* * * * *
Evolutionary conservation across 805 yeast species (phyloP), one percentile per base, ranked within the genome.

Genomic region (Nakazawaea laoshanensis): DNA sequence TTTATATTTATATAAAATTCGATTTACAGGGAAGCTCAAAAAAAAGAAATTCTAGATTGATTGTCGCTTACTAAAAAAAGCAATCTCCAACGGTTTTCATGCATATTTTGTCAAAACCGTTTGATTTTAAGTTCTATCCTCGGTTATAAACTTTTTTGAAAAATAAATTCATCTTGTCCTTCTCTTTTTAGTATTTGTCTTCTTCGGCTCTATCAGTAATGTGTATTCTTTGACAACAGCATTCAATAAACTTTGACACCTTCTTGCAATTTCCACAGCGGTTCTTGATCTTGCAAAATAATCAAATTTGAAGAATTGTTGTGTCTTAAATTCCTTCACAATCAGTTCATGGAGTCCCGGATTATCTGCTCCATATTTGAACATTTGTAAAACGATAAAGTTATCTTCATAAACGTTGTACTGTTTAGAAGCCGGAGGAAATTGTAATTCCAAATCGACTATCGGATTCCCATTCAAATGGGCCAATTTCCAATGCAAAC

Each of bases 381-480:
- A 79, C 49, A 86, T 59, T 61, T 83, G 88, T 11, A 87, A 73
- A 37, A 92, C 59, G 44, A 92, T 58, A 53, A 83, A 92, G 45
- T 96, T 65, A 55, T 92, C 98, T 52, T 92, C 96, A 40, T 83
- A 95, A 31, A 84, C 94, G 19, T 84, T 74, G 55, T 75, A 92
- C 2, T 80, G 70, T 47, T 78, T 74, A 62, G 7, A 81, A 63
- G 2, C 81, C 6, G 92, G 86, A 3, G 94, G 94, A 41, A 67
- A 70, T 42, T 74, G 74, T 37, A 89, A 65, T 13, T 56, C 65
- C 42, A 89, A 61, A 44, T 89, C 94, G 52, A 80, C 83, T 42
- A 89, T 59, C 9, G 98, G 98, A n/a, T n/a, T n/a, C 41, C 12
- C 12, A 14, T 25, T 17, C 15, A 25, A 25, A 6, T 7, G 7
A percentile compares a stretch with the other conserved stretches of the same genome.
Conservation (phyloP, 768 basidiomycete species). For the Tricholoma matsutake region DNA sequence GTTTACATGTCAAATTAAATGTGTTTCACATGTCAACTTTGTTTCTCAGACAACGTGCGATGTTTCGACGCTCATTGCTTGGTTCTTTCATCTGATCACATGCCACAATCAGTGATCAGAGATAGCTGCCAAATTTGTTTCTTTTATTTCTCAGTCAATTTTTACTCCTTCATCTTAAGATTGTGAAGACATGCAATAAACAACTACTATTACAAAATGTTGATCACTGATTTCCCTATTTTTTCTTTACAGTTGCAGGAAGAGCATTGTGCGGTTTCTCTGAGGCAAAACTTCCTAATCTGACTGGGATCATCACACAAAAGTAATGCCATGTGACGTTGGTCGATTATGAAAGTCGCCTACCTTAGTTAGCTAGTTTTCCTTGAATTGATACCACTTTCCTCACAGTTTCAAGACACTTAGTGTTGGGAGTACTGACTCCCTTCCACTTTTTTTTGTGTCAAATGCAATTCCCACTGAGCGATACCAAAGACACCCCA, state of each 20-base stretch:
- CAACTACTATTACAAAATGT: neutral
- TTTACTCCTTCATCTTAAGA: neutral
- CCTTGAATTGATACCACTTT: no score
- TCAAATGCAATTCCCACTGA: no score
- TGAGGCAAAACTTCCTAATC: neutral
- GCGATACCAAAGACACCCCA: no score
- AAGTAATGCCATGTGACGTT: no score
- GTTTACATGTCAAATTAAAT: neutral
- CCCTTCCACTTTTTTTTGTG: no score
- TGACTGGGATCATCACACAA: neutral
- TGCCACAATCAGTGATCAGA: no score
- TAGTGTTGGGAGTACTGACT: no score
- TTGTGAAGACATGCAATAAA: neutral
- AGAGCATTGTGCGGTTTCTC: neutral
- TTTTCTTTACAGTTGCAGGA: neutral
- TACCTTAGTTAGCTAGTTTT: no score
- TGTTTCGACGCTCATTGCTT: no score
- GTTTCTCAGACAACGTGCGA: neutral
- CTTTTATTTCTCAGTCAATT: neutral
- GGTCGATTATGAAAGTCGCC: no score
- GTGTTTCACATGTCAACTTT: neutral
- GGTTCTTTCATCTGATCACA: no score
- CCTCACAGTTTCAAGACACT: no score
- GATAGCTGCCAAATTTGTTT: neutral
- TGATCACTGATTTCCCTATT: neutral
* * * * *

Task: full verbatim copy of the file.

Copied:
Evolutionary conservation across 805 yeast species (phyloP), one percentile per base, ranked within the genome.

Genomic region (Nakazawaea laoshanensis): DNA sequence TTTATATTTATATAAAATTCGATTTACAGGGAAGCTCAAAAAAAAGAAATTCTAGATTGATTGTCGCTTACTAAAAAAAGCAATCTCCAACGGTTTTCATGCATATTTTGTCAAAACCGTTTGATTTTAAGTTCTATCCTCGGTTATAAACTTTTTTGAAAAATAAATTCATCTTGTCCTTCTCTTTTTAGTATTTGTCTTCTTCGGCTCTATCAGTAATGTGTATTCTTTGACAACAGCATTCAATAAACTTTGACACCTTCTTGCAATTTCCACAGCGGTTCTTGATCTTGCAAAATAATCAAATTTGAAGAATTGTTGTGTCTTAAATTCCTTCACAATCAGTTCATGGAGTCCCGGATTATCTGCTCCATATTTGAACATTTGTAAAACGATAAAGTTATCTTCATAAACGTTGTACTGTTTAGAAGCCGGAGGAAATTGTAATTCCAAATCGACTATCGGATTCCCATTCAAATGGGCCAATTTCCAATGCAAAC

Each of bases 381-480:
- A 79, C 49, A 86, T 59, T 61, T 83, G 88, T 11, A 87, A 73
- A 37, A 92, C 59, G 44, A 92, T 58, A 53, A 83, A 92, G 45
- T 96, T 65, A 55, T 92, C 98, T 52, T 92, C 96, A 40, T 83
- A 95, A 31, A 84, C 94, G 19, T 84, T 74, G 55, T 75, A 92
- C 2, T 80, G 70, T 47, T 78, T 74, A 62, G 7, A 81, A 63
- G 2, C 81, C 6, G 92, G 86, A 3, G 94, G 94, A 41, A 67
- A 70, T 42, T 74, G 74, T 37, A 89, A 65, T 13, T 56, C 65
- C 42, A 89, A 61, A 44, T 89, C 94, G 52, A 80, C 83, T 42
- A 89, T 59, C 9, G 98, G 98, A n/a, T n/a, T n/a, C 41, C 12
- C 12, A 14, T 25, T 17, C 15, A 25, A 25, A 6, T 7, G 7
A percentile compares a stretch with the other conserved stretches of the same genome.
Conservation (phyloP, 768 basidiomycete species). For the Tricholoma matsutake region DNA sequence GTTTACATGTCAAATTAAATGTGTTTCACATGTCAACTTTGTTTCTCAGACAACGTGCGATGTTTCGACGCTCATTGCTTGGTTCTTTCATCTGATCACATGCCACAATCAGTGATCAGAGATAGCTGCCAAATTTGTTTCTTTTATTTCTCAGTCAATTTTTACTCCTTCATCTTAAGATTGTGAAGACATGCAATAAACAACTACTATTACAAAATGTTGATCACTGATTTCCCTATTTTTTCTTTACAGTTGCAGGAAGAGCATTGTGCGGTTTCTCTGAGGCAAAACTTCCTAATCTGACTGGGATCATCACACAAAAGTAATGCCATGTGACGTTGGTCGATTATGAAAGTCGCCTACCTTAGTTAGCTAGTTTTCCTTGAATTGATACCACTTTCCTCACAGTTTCAAGACACTTAGTGTTGGGAGTACTGACTCCCTTCCACTTTTTTTTGTGTCAAATGCAATTCCCACTGAGCGATACCAAAGACACCCCA, state of each 20-base stretch:
- CAACTACTATTACAAAATGT: neutral
- TTTACTCCTTCATCTTAAGA: neutral
- CCTTGAATTGATACCACTTT: no score
- TCAAATGCAATTCCCACTGA: no score
- TGAGGCAAAACTTCCTAATC: neutral
- GCGATACCAAAGACACCCCA: no score
- AAGTAATGCCATGTGACGTT: no score
- GTTTACATGTCAAATTAAAT: neutral
- CCCTTCCACTTTTTTTTGTG: no score
- TGACTGGGATCATCACACAA: neutral
- TGCCACAATCAGTGATCAGA: no score
- TAGTGTTGGGAGTACTGACT: no score
- TTGTGAAGACATGCAATAAA: neutral
- AGAGCATTGTGCGGTTTCTC: neutral
- TTTTCTTTACAGTTGCAGGA: neutral
- TACCTTAGTTAGCTAGTTTT: no score
- TGTTTCGACGCTCATTGCTT: no score
- GTTTCTCAGACAACGTGCGA: neutral
- CTTTTATTTCTCAGTCAATT: neutral
- GGTCGATTATGAAAGTCGCC: no score
- GTGTTTCACATGTCAACTTT: neutral
- GGTTCTTTCATCTGATCACA: no score
- CCTCACAGTTTCAAGACACT: no score
- GATAGCTGCCAAATTTGTTT: neutral
- TGATCACTGATTTCCCTATT: neutral